Zero-base budgeting

Zero-base budgeting (ZBB)

Budgeting method that disregards the previous year's budget in setting a new budget, since circumstances may have changed. Each and every expense must be justified in this system.

Zero Based Budgeting

A system of budgeting where each department or division of a company must justify all expenditures and allocations rather than simply increases over the previous fiscal year. That is, the budget is made with every department starting at zero dollars to spend, and each department must demonstrate need for what it wants to receive. Zero-based budgeting is advantageous because it is more detail-oriented than other forms of budgeting; among other things, it makes it easier to detect and eliminate over-inflated budgets. On the other hand, zero-based budgeting is more difficult and time consuming to put together and often has a bias toward departments that directly produce revenue instead of departments like R&D.
References in periodicals archive ?
But Beckett also pointed to Texas' early adoption of zero-base budgeting, which, unlike traditional budgeting, has departments start at zero and then justify their spending requests.
In the '70s, Garland embraced zero-base budgeting as a way forward, and jurisdictions today can do the same.
Because finances vary each year, zero-base budgeting helps to achieve the optimum value from available funds from year to year.
Still, because costs can be hard to contain, many campus managers are zero-base budgeting their food operations by focusing on student needs.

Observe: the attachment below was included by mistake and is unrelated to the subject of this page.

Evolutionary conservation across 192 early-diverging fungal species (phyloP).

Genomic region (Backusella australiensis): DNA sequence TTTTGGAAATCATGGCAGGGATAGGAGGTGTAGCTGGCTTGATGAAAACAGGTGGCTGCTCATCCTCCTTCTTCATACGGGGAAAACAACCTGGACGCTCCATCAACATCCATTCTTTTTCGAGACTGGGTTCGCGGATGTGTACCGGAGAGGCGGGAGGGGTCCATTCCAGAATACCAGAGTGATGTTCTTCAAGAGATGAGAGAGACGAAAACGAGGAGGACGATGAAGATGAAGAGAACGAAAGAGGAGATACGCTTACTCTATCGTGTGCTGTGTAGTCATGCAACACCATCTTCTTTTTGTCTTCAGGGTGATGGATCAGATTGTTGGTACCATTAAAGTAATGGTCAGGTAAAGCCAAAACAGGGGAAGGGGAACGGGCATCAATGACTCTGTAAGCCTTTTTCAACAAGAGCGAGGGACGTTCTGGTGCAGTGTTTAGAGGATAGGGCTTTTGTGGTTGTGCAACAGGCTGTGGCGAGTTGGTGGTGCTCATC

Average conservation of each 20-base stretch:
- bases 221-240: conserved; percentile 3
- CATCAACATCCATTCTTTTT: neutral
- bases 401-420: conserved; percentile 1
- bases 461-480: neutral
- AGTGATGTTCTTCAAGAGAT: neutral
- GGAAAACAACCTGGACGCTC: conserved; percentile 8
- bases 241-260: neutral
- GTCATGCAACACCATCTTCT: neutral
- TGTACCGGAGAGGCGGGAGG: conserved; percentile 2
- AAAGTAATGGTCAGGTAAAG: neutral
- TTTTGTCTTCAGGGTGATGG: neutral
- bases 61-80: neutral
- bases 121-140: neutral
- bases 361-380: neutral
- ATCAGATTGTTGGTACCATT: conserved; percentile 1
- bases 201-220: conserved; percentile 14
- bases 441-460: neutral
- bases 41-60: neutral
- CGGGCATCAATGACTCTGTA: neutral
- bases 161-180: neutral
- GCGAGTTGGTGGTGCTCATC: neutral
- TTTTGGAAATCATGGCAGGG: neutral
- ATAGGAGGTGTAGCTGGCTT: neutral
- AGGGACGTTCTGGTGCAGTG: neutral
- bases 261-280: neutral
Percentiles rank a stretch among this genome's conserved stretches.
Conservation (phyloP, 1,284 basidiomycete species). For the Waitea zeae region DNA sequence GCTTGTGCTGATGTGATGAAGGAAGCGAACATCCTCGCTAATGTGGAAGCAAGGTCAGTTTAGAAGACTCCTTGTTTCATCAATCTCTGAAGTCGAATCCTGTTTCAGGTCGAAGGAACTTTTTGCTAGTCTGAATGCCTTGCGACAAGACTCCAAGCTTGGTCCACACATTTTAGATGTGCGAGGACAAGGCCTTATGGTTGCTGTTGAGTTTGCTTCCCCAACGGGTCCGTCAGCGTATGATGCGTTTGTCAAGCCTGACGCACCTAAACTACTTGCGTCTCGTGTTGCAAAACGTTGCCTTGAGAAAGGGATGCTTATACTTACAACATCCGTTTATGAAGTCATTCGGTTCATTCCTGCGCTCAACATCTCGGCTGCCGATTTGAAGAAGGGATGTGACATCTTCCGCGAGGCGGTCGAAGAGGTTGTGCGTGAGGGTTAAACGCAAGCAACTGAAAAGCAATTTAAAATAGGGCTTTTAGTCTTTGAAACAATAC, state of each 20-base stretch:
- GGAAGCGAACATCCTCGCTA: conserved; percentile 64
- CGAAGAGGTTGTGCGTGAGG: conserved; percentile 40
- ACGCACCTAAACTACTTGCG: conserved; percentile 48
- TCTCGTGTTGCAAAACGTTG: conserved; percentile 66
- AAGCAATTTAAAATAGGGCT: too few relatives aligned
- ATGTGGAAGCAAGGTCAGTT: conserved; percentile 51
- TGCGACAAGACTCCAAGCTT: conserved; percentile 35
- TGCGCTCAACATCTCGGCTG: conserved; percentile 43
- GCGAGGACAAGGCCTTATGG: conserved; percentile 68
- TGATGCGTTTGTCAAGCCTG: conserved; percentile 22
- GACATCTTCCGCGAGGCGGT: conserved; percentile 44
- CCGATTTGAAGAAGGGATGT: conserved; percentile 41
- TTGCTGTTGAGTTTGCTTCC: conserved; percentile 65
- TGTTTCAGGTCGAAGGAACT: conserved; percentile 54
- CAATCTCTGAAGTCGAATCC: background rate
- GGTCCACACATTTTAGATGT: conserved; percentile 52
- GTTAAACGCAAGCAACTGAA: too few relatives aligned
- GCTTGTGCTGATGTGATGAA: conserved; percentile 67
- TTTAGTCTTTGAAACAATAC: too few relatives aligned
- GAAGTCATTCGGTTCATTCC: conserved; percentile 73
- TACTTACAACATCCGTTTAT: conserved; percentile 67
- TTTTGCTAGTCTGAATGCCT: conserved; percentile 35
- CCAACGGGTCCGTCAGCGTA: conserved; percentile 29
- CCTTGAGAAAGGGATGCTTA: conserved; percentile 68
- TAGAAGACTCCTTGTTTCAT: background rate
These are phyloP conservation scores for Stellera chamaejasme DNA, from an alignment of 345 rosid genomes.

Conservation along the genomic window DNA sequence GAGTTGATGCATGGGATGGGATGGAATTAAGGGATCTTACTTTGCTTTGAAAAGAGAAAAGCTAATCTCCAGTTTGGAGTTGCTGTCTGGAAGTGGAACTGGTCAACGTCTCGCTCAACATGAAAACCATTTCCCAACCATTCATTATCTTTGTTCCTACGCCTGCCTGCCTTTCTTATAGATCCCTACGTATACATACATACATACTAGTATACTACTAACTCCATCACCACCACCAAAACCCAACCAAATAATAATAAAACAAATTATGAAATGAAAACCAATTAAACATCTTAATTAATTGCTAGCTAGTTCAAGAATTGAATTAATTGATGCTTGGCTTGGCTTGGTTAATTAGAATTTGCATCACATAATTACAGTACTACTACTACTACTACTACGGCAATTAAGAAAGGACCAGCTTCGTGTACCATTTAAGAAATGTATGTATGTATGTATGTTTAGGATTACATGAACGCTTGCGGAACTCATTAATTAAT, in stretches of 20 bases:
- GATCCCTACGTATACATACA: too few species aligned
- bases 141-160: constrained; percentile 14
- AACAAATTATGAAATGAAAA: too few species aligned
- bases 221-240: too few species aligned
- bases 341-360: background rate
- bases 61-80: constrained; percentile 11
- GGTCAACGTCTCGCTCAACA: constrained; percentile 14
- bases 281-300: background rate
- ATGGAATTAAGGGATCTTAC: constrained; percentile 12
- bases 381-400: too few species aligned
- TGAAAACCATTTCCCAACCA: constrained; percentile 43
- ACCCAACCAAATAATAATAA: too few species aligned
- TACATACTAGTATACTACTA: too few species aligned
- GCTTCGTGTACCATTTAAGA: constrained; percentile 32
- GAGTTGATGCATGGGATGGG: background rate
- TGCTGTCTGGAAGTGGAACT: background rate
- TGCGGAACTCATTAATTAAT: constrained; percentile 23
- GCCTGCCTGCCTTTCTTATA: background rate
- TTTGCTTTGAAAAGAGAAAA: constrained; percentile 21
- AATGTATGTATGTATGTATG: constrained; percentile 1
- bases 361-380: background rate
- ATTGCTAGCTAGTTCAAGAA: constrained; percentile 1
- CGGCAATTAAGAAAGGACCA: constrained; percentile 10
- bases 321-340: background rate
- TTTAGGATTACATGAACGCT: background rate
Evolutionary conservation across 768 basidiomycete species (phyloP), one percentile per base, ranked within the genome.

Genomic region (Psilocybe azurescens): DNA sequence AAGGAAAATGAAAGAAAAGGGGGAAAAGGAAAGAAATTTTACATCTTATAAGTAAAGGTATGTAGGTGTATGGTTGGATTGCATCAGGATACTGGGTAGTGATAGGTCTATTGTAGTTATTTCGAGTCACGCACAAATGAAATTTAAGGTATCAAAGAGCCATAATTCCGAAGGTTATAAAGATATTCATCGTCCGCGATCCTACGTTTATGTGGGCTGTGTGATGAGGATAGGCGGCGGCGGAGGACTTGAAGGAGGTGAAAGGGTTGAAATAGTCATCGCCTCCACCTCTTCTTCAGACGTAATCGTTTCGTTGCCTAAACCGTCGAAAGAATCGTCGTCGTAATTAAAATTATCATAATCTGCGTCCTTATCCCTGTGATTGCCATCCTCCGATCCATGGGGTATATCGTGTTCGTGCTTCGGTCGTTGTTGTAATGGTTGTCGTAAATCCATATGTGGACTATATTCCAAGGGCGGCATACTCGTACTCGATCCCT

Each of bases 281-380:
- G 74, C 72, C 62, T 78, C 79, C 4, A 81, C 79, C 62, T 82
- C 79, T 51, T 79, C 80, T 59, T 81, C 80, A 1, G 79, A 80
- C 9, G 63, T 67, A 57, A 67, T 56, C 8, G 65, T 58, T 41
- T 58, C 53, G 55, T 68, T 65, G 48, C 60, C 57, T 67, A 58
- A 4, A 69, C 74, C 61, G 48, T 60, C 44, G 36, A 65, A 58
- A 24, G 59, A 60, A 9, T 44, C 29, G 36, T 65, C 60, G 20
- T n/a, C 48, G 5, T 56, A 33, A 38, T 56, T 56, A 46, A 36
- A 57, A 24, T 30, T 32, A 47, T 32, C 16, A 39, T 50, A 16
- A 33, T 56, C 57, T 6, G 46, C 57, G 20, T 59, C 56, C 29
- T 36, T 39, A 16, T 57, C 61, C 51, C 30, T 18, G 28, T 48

Back in the 1970s, Zero-base budgeting (ZBB) was very much in the news.
The zero-base budgeting process maximizes the fact-to-guess ratio.
Zero-base budgeting in budgeting management: A manual for librarians.
When using zero-base budgeting (ZBB), a government builds a budget from the ground up, starting from zero.
Prudent financial policies include a capital set-aside of the income tax, the accumulation of sinking funds for bond repayment, the use of zero-base budgeting, and a five-year expenditure forecast.
There have been many efforts in the private sector to mitigate the limitations of budgeting, such as zero-base budgeting and activity-based budgeting.
Other methods to sustain improvements include providing incentives to meet objectives (43%) and strict zero-base budgeting (27%).
Phoenix' Comprehensive Program Budget Review builds on the existing budget process, which since 1977 has been a modified zero-base budgeting process.